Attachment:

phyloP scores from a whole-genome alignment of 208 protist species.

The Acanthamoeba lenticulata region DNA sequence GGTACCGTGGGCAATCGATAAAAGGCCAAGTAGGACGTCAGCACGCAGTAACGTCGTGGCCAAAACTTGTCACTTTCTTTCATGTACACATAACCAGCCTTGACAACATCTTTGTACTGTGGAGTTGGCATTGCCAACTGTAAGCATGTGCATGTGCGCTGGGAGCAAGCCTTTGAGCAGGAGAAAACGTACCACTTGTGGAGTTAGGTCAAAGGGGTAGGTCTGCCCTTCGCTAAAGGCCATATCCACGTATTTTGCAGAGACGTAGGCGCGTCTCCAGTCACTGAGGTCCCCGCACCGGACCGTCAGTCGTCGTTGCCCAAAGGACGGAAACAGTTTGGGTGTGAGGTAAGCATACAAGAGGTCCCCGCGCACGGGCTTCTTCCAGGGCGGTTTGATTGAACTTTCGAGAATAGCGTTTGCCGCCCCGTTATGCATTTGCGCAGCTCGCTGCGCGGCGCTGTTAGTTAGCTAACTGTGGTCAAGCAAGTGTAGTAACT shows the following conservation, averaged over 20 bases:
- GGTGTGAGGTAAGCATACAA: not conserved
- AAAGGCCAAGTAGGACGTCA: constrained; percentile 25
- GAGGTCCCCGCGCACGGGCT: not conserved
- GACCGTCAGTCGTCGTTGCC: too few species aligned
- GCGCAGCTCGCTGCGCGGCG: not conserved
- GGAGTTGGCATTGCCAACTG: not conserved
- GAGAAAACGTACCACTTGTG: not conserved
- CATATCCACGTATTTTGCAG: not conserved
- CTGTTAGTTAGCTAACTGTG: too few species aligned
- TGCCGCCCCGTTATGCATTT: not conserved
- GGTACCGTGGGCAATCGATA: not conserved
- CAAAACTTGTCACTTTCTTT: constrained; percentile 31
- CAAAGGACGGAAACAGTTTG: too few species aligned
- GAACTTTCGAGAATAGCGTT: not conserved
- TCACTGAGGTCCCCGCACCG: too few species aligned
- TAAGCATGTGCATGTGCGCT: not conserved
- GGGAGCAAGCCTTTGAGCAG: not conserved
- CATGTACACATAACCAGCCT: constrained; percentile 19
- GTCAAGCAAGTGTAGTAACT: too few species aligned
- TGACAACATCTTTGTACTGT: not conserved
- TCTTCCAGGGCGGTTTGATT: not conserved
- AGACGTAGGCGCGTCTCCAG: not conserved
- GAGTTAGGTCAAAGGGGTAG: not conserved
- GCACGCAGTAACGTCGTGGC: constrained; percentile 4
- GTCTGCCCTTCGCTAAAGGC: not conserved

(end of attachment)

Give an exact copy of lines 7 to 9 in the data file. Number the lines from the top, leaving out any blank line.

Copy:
- GCGCAGCTCGCTGCGCGGCG: not conserved
- GGAGTTGGCATTGCCAACTG: not conserved
- GAGAAAACGTACCACTTGTG: not conserved